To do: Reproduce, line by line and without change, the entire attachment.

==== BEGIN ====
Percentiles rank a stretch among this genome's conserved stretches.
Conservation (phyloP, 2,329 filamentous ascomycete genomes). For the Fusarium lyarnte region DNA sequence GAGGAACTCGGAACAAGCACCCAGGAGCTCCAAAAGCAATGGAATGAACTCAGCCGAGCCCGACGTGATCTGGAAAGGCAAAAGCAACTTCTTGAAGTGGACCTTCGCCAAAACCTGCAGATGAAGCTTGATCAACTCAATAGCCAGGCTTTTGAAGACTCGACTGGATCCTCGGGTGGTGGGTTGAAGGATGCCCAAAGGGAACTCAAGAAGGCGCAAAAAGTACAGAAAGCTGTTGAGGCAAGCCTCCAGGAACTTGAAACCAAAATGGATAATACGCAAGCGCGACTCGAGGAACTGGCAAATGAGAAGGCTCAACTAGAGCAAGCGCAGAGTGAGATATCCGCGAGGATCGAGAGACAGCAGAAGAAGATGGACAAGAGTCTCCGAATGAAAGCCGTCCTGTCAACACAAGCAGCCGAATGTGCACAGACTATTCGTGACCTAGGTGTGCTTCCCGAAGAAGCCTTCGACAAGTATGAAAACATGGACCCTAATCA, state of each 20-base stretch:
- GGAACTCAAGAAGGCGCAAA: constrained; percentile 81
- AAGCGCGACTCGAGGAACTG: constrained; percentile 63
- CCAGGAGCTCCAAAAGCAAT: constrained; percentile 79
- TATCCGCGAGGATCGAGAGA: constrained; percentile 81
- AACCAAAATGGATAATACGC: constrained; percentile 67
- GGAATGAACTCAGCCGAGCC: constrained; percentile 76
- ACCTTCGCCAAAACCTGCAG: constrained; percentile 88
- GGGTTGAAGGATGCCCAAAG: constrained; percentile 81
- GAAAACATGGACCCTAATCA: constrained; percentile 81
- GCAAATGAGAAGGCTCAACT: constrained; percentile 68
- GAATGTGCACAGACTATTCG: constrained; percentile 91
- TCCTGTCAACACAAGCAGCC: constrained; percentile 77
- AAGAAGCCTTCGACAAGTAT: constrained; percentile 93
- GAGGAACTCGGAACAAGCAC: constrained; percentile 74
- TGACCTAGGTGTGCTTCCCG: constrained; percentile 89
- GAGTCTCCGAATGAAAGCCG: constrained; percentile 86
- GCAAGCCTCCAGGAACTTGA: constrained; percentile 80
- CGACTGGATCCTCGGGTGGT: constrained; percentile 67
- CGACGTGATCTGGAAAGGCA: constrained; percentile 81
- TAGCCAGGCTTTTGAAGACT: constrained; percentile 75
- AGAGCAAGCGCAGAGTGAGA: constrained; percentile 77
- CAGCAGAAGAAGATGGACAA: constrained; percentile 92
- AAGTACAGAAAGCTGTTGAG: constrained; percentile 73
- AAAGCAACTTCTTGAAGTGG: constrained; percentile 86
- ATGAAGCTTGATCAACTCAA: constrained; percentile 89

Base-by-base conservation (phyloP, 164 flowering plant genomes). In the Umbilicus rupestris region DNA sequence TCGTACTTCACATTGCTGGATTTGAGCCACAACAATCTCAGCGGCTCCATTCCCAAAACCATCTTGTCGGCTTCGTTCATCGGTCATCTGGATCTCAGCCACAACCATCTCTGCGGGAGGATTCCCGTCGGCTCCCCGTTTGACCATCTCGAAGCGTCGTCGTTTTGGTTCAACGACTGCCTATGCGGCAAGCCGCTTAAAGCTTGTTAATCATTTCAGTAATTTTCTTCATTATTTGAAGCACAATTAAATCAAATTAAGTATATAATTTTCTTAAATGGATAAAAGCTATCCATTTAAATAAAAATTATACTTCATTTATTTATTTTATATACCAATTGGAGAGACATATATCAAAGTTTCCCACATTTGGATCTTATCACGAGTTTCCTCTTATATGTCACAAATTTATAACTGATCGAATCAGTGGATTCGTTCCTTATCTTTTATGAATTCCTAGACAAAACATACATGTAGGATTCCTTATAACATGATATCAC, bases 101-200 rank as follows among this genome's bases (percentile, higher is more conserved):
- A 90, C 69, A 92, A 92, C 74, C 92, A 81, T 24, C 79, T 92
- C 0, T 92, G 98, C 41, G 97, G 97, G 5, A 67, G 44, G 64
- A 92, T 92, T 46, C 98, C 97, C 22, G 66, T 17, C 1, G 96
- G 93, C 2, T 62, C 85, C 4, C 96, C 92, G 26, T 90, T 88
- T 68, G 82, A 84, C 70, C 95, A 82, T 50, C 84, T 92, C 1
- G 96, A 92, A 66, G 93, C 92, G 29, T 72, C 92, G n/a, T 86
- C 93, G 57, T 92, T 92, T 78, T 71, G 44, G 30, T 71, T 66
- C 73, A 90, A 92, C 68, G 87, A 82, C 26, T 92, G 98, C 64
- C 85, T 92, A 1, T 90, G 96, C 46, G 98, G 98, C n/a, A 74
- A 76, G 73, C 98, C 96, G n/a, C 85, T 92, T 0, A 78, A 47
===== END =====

Percentiles rank a stretch among this genome's conserved stretches.
Conservation (phyloP, 2,329 filamentous ascomycete genomes). For the Fusarium lyarnte region DNA sequence GAGGAACTCGGAACAAGCACCCAGGAGCTCCAAAAGCAATGGAATGAACTCAGCCGAGCCCGACGTGATCTGGAAAGGCAAAAGCAACTTCTTGAAGTGGACCTTCGCCAAAACCTGCAGATGAAGCTTGATCAACTCAATAGCCAGGCTTTTGAAGACTCGACTGGATCCTCGGGTGGTGGGTTGAAGGATGCCCAAAGGGAACTCAAGAAGGCGCAAAAAGTACAGAAAGCTGTTGAGGCAAGCCTCCAGGAACTTGAAACCAAAATGGATAATACGCAAGCGCGACTCGAGGAACTGGCAAATGAGAAGGCTCAACTAGAGCAAGCGCAGAGTGAGATATCCGCGAGGATCGAGAGACAGCAGAAGAAGATGGACAAGAGTCTCCGAATGAAAGCCGTCCTGTCAACACAAGCAGCCGAATGTGCACAGACTATTCGTGACCTAGGTGTGCTTCCCGAAGAAGCCTTCGACAAGTATGAAAACATGGACCCTAATCA, state of each 20-base stretch:
- GGAACTCAAGAAGGCGCAAA: constrained; percentile 81
- AAGCGCGACTCGAGGAACTG: constrained; percentile 63
- CCAGGAGCTCCAAAAGCAAT: constrained; percentile 79
- TATCCGCGAGGATCGAGAGA: constrained; percentile 81
- AACCAAAATGGATAATACGC: constrained; percentile 67
- GGAATGAACTCAGCCGAGCC: constrained; percentile 76
- ACCTTCGCCAAAACCTGCAG: constrained; percentile 88
- GGGTTGAAGGATGCCCAAAG: constrained; percentile 81
- GAAAACATGGACCCTAATCA: constrained; percentile 81
- GCAAATGAGAAGGCTCAACT: constrained; percentile 68
- GAATGTGCACAGACTATTCG: constrained; percentile 91
- TCCTGTCAACACAAGCAGCC: constrained; percentile 77
- AAGAAGCCTTCGACAAGTAT: constrained; percentile 93
- GAGGAACTCGGAACAAGCAC: constrained; percentile 74
- TGACCTAGGTGTGCTTCCCG: constrained; percentile 89
- GAGTCTCCGAATGAAAGCCG: constrained; percentile 86
- GCAAGCCTCCAGGAACTTGA: constrained; percentile 80
- CGACTGGATCCTCGGGTGGT: constrained; percentile 67
- CGACGTGATCTGGAAAGGCA: constrained; percentile 81
- TAGCCAGGCTTTTGAAGACT: constrained; percentile 75
- AGAGCAAGCGCAGAGTGAGA: constrained; percentile 77
- CAGCAGAAGAAGATGGACAA: constrained; percentile 92
- AAGTACAGAAAGCTGTTGAG: constrained; percentile 73
- AAAGCAACTTCTTGAAGTGG: constrained; percentile 86
- ATGAAGCTTGATCAACTCAA: constrained; percentile 89

Base-by-base conservation (phyloP, 164 flowering plant genomes). In the Umbilicus rupestris region DNA sequence TCGTACTTCACATTGCTGGATTTGAGCCACAACAATCTCAGCGGCTCCATTCCCAAAACCATCTTGTCGGCTTCGTTCATCGGTCATCTGGATCTCAGCCACAACCATCTCTGCGGGAGGATTCCCGTCGGCTCCCCGTTTGACCATCTCGAAGCGTCGTCGTTTTGGTTCAACGACTGCCTATGCGGCAAGCCGCTTAAAGCTTGTTAATCATTTCAGTAATTTTCTTCATTATTTGAAGCACAATTAAATCAAATTAAGTATATAATTTTCTTAAATGGATAAAAGCTATCCATTTAAATAAAAATTATACTTCATTTATTTATTTTATATACCAATTGGAGAGACATATATCAAAGTTTCCCACATTTGGATCTTATCACGAGTTTCCTCTTATATGTCACAAATTTATAACTGATCGAATCAGTGGATTCGTTCCTTATCTTTTATGAATTCCTAGACAAAACATACATGTAGGATTCCTTATAACATGATATCAC, bases 101-200 rank as follows among this genome's bases (percentile, higher is more conserved):
- A 90, C 69, A 92, A 92, C 74, C 92, A 81, T 24, C 79, T 92
- C 0, T 92, G 98, C 41, G 97, G 97, G 5, A 67, G 44, G 64
- A 92, T 92, T 46, C 98, C 97, C 22, G 66, T 17, C 1, G 96
- G 93, C 2, T 62, C 85, C 4, C 96, C 92, G 26, T 90, T 88
- T 68, G 82, A 84, C 70, C 95, A 82, T 50, C 84, T 92, C 1
- G 96, A 92, A 66, G 93, C 92, G 29, T 72, C 92, G n/a, T 86
- C 93, G 57, T 92, T 92, T 78, T 71, G 44, G 30, T 71, T 66
- C 73, A 90, A 92, C 68, G 87, A 82, C 26, T 92, G 98, C 64
- C 85, T 92, A 1, T 90, G 96, C 46, G 98, G 98, C n/a, A 74
- A 76, G 73, C 98, C 96, G n/a, C 85, T 92, T 0, A 78, A 47